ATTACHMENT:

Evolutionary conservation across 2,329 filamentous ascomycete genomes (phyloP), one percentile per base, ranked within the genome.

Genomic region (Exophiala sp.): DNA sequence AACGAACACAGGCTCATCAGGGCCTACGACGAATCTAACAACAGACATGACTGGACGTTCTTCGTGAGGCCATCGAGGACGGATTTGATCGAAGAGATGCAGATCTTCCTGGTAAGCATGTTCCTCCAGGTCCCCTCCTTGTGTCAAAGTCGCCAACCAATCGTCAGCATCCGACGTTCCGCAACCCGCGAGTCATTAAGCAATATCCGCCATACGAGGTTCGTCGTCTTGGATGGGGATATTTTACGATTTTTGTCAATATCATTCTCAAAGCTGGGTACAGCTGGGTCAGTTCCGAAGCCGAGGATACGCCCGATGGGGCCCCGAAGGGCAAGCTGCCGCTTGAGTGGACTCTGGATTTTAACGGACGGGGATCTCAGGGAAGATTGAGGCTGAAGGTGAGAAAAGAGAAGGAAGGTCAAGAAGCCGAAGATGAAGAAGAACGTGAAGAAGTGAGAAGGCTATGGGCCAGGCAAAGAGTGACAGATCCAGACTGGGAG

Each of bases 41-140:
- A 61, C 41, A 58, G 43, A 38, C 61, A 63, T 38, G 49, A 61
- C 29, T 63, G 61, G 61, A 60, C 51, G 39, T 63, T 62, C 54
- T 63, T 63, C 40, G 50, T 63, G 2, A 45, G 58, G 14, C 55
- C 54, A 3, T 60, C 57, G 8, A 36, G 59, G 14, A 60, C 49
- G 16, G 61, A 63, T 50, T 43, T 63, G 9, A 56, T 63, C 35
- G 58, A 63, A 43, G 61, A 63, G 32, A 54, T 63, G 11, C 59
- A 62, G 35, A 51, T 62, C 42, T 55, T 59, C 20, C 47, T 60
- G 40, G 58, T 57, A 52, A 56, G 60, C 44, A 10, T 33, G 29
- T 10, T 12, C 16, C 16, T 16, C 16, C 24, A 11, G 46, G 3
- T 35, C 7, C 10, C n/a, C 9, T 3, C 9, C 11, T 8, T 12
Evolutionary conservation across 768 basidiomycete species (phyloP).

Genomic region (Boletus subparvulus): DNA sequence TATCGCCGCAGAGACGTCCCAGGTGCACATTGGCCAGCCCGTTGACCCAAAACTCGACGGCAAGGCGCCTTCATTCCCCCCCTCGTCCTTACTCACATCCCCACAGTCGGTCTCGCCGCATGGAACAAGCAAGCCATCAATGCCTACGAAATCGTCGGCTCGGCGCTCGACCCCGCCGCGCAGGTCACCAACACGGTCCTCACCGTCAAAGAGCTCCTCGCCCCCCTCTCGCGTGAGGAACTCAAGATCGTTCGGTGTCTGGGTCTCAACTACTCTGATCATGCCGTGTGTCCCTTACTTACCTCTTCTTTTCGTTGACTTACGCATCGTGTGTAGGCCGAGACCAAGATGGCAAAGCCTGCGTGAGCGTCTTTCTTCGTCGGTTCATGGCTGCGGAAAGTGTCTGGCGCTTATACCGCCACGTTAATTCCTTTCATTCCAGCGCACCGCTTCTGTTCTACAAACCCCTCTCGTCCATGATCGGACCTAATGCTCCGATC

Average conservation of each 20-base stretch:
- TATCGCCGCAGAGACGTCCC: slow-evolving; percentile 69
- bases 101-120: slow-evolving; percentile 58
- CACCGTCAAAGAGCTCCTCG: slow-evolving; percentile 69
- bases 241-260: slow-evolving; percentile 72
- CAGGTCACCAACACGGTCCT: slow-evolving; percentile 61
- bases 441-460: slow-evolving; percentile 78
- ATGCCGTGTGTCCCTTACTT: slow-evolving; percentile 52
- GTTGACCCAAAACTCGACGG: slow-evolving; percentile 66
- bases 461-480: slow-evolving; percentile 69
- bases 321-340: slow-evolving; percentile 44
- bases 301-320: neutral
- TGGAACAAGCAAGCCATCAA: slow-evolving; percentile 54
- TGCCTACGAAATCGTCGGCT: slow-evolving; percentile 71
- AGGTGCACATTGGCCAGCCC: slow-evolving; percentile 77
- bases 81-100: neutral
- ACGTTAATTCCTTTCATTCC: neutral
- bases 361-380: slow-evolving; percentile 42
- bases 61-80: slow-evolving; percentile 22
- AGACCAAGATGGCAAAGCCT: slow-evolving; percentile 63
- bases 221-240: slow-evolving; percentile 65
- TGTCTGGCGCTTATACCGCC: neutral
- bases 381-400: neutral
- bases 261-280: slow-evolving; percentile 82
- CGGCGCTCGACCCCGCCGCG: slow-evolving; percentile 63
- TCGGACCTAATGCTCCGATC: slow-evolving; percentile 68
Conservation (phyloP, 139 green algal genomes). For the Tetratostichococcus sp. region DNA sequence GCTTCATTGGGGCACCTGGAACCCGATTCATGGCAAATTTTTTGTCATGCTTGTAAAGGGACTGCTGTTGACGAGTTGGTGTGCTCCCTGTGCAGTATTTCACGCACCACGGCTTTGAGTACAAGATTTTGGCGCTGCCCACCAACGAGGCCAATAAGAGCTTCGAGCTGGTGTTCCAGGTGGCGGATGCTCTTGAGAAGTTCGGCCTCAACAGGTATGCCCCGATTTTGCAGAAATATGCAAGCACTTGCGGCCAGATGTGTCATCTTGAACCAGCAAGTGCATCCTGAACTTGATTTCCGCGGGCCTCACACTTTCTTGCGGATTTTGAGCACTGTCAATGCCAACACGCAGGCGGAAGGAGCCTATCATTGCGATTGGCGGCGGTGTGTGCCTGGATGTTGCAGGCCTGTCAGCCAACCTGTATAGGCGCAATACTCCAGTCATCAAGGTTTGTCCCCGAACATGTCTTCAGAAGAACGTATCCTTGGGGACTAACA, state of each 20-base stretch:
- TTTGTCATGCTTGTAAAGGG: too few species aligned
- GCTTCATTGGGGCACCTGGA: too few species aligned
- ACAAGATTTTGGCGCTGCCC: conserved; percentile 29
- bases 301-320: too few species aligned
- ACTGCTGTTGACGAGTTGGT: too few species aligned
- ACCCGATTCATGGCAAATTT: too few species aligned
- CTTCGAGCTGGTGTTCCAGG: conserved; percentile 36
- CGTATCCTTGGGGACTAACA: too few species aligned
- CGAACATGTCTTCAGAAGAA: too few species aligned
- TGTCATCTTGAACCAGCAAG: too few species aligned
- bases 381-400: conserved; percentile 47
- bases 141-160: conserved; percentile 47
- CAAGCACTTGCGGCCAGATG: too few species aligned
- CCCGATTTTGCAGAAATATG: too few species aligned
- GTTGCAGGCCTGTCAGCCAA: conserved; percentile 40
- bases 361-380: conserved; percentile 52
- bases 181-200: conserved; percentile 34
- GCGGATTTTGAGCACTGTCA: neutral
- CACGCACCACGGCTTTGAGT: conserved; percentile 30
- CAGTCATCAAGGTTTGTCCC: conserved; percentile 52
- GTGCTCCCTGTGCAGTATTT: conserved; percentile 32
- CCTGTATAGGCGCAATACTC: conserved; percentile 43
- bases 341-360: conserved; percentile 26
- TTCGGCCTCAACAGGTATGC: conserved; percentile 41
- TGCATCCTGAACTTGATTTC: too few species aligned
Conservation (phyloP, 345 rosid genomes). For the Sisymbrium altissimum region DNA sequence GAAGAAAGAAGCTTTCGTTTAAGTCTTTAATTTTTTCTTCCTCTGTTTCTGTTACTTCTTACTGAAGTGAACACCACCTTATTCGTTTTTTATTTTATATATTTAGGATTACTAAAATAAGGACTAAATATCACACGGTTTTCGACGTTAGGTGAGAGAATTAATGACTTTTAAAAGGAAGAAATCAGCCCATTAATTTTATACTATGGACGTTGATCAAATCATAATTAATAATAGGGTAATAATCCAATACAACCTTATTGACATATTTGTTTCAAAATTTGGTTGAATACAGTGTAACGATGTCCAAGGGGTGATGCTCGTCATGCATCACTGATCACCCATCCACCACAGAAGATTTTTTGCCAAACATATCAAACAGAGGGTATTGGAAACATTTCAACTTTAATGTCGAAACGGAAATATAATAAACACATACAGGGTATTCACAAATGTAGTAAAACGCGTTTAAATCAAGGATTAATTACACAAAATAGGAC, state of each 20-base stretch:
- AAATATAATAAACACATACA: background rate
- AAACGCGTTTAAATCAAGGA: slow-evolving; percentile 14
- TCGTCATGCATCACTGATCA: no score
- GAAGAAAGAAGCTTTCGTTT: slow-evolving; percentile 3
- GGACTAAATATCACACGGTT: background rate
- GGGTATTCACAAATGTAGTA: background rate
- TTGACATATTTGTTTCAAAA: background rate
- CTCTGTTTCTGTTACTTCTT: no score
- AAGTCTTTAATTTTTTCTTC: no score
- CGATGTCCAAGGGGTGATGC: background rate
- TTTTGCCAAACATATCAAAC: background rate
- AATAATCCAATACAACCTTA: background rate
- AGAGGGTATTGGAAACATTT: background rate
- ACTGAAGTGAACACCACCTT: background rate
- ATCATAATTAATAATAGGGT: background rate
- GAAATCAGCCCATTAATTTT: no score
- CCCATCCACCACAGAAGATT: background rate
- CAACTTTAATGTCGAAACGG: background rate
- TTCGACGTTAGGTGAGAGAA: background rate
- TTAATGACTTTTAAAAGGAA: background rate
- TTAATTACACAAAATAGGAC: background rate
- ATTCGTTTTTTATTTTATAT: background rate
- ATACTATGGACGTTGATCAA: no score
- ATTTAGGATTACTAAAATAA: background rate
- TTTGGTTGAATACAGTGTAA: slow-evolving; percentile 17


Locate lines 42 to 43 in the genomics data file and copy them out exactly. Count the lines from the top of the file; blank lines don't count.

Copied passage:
Conservation (phyloP, 139 green algal genomes). For the Tetratostichococcus sp. region DNA sequence GCTTCATTGGGGCACCTGGAACCCGATTCATGGCAAATTTTTTGTCATGCTTGTAAAGGGACTGCTGTTGACGAGTTGGTGTGCTCCCTGTGCAGTATTTCACGCACCACGGCTTTGAGTACAAGATTTTGGCGCTGCCCACCAACGAGGCCAATAAGAGCTTCGAGCTGGTGTTCCAGGTGGCGGATGCTCTTGAGAAGTTCGGCCTCAACAGGTATGCCCCGATTTTGCAGAAATATGCAAGCACTTGCGGCCAGATGTGTCATCTTGAACCAGCAAGTGCATCCTGAACTTGATTTCCGCGGGCCTCACACTTTCTTGCGGATTTTGAGCACTGTCAATGCCAACACGCAGGCGGAAGGAGCCTATCATTGCGATTGGCGGCGGTGTGTGCCTGGATGTTGCAGGCCTGTCAGCCAACCTGTATAGGCGCAATACTCCAGTCATCAAGGTTTGTCCCCGAACATGTCTTCAGAAGAACGTATCCTTGGGGACTAACA, state of each 20-base stretch:
- TTTGTCATGCTTGTAAAGGG: too few species aligned